50  Smoking  Emotional  Apical  60  59  NA  NA  NA  Normal 
55  Smoking  Emotional  Apical  34  43 (55, 1 month after discharge)  12  0.96  43.3  Normal 
70  Hypertension, hypercholesterolemia  Emotional  Apical  40  51 (63, 1 month after discharge)  0.97  39.2  Normal 
86  Hypertension  Physical  Apical  35  55  18  0.94  33  Normal 
72  None  Emotional  Apical  50  60  0.96  37.2  Normal 
68  Hypertension, hypercholesterolemia  Emotional  Apical  45  50 (65, 1 month after discharge)  120  0.92  26.9  Normal 
63  Hypertension  Emotional  Midventricular  35  45 (55, 1 month after discharge)  18  0.98  19  Normal 
10  47  Hypertension, hypercholesterolemia  Emotional  Apical  30  60  0.95  25.6  Normal 
11  61  Hypertension  Physical  Apical  40  60  254  0.96  10.9  Normal 
12  83  Hypertension, hypercholesterolemia  Emotional  Apical  40  60  27  0.98  37  Normal 
13  59  Hypertension, hypercholesterolemia  Emotional  Apical  35  65  11  0.98  39  Normal 
14  64  Hypercholesterolemia  Emotional  Apical  55  60  12  0.96  43  Normal 

EF, ejection fraction; F, female; FFR, fractional flow reserve; IMR, index of microcirculatory resistance; M, male; NA, not available; OCT, optical coherence tomography.

The physiopathology of TKS is unknown, but can be related to intracoronary thrombus, either emerging from a ruptured thin-cap fibroatheroma or plaque erosion in the LAD, which is responsible for the typical left ventricle appearance. Coronary thrombus or at least the coronary plaque, which has led to thrombus formation, may be undetectable by coronary angiography, but may be seen on OCT.4 Nevertheless, our OCT analysis did not show any coronary plaque or thrombotic remnants on LAD, also excluding the presence of any atherosclerotic coronary plaque. This is in contrast with a recent study that showed a high prevalence of atherosclerotic plaques in these patients without any plaque rupture or thrombi.5 Unlike that study, our patients were younger with fewer cardiovascular risk factors, suggesting that the presence of atherosclerotic plaques could be a finding with no causal relationship with TKS. Despite the lack of epicardial lesions, we show that some degree of microvascular dysfunction may be present. In the absence of atherosclerotic alteration on epicardial vessels, this dysfunction can be caused either by thrombi or by intense and temporary spasms in the coronary microcirculation. Thrombi embolism from the epicardial vessel can be excluded by our OCT findings. A significant negative correlation was also found between the extent of microvascular dysfunction and the time from symptom onset to IMR analysis (R, - 0.69; P = .012), in line with previous data6 (Figure). In particular, a normal IMR value was found in a patient studied 10 days after the appearance of initial symptoms, suggesting the reversibility of this microvascular dysfunction.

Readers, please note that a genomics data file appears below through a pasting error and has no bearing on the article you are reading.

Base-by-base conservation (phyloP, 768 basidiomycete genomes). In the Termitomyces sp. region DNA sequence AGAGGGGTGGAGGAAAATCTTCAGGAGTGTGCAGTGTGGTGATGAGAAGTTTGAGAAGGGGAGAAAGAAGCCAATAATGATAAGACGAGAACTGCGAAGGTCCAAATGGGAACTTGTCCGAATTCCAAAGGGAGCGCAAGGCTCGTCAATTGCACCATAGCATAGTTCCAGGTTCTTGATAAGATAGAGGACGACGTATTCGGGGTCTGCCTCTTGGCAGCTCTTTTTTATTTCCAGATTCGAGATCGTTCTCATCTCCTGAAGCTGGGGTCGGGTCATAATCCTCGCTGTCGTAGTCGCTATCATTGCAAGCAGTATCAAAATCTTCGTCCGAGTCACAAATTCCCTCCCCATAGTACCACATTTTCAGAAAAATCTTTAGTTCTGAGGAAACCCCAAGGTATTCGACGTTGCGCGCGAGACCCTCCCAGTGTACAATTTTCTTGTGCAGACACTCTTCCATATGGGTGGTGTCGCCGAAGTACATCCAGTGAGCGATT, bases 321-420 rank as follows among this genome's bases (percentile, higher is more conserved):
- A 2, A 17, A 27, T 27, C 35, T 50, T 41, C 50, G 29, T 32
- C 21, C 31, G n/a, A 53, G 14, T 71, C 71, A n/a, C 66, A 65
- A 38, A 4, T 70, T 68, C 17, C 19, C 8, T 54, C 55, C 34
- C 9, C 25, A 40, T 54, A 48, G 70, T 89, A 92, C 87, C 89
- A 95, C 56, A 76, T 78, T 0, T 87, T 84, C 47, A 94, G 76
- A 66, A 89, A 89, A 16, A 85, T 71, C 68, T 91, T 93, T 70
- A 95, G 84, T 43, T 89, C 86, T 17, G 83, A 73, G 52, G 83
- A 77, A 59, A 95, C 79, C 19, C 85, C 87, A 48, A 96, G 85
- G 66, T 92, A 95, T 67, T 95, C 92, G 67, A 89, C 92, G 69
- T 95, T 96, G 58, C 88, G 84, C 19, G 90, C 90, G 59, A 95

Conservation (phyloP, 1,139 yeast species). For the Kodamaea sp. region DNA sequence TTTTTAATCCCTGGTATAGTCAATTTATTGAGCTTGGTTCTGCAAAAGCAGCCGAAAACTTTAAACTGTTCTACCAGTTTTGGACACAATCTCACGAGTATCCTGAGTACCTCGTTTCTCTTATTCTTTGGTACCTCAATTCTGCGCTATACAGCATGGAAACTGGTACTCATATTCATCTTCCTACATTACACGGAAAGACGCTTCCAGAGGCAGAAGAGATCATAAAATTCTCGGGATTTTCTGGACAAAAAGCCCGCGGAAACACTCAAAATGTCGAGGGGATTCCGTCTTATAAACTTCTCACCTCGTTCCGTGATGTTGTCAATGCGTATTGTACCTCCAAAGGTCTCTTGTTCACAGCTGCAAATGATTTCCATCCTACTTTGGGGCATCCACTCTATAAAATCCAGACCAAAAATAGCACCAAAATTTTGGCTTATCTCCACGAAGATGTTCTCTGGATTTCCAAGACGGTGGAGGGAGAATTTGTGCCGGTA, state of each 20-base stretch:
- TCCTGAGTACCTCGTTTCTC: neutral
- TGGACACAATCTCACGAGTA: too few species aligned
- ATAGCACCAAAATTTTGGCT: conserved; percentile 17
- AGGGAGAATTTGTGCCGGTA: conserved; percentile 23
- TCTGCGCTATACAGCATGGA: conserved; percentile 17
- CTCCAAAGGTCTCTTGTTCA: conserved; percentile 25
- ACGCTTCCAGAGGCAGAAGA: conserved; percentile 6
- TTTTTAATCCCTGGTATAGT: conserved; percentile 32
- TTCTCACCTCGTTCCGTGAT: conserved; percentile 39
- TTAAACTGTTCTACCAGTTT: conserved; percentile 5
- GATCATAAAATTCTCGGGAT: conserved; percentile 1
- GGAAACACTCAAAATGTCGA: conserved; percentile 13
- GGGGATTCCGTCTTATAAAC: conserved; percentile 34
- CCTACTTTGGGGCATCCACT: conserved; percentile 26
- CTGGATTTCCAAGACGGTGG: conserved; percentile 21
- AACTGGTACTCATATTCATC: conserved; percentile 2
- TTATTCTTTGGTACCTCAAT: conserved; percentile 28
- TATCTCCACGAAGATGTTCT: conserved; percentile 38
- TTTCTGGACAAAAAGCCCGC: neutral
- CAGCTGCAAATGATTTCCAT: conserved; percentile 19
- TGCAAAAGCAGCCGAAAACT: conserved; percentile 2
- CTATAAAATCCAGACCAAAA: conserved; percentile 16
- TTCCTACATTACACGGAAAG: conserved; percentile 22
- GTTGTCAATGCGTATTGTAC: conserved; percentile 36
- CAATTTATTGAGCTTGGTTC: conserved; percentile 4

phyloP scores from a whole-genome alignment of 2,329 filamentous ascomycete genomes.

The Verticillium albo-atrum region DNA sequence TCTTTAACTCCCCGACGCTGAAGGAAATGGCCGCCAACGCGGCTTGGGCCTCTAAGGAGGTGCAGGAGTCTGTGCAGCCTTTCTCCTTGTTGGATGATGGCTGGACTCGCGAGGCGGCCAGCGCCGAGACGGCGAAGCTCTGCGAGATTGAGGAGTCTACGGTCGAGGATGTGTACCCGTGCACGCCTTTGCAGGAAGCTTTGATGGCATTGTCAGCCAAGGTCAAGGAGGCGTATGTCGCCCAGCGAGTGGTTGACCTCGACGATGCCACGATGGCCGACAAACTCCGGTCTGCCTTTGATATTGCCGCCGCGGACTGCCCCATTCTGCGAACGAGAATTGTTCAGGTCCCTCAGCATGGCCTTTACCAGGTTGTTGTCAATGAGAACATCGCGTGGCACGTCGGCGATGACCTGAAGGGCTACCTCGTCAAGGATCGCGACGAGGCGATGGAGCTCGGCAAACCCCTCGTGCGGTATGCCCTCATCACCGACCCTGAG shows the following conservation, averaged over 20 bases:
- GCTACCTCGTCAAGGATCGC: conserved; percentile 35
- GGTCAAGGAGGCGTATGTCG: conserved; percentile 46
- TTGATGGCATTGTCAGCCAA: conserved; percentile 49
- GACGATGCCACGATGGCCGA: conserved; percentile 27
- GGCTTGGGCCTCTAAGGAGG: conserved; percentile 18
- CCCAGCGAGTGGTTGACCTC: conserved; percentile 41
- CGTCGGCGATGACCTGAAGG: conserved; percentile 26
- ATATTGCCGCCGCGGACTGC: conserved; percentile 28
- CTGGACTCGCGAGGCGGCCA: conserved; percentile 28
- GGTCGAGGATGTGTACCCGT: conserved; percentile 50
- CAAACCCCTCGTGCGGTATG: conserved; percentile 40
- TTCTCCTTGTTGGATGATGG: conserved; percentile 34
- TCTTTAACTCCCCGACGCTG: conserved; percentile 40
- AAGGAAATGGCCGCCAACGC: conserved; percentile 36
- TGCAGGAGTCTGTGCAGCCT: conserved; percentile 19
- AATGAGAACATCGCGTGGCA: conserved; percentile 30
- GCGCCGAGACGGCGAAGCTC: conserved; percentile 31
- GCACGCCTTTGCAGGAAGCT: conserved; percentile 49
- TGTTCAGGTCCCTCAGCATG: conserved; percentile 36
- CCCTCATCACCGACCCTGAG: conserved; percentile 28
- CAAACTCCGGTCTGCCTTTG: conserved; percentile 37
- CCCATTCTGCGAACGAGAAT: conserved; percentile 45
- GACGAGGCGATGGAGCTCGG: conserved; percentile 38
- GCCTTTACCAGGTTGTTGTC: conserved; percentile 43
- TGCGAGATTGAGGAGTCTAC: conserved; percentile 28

Figure.

Correlation between IMR and time since symptoms onset to IMR measurement. IMR, index microcirculation resistance.

(0.8MB).

In conclusion, our study shows that LAD of TKS patients may exhibit some degree of microvascular dysfunction in the absence of atherosclerotic or vulnerable plaque. Future studies are needed to further determine the causes of this dysfunction.

FUNDING

G. Jiménez Brítez received a grant from Coronary and Structural Course in Barcelona 2015 for this study.

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References
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[2]
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Quantitative comparison of microcirculatory dysfunction in patients with stress cardiomyopathy and ST-segment elevation myocardial infarction.
J Am Coll Cardiol., 58 (2011), pp. 2430-2431
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Optical Coherence Tomography to evaluate plaque burden and morphology in patients with takotsubo syndrome.
J Am Heart Assoc., 5 (2016), pp. e004474
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Time Related Microcirculatory Dysfunction in Patients with takotsubo cardiomyopathy.
Copyright © 2017. Sociedad Española de Cardiología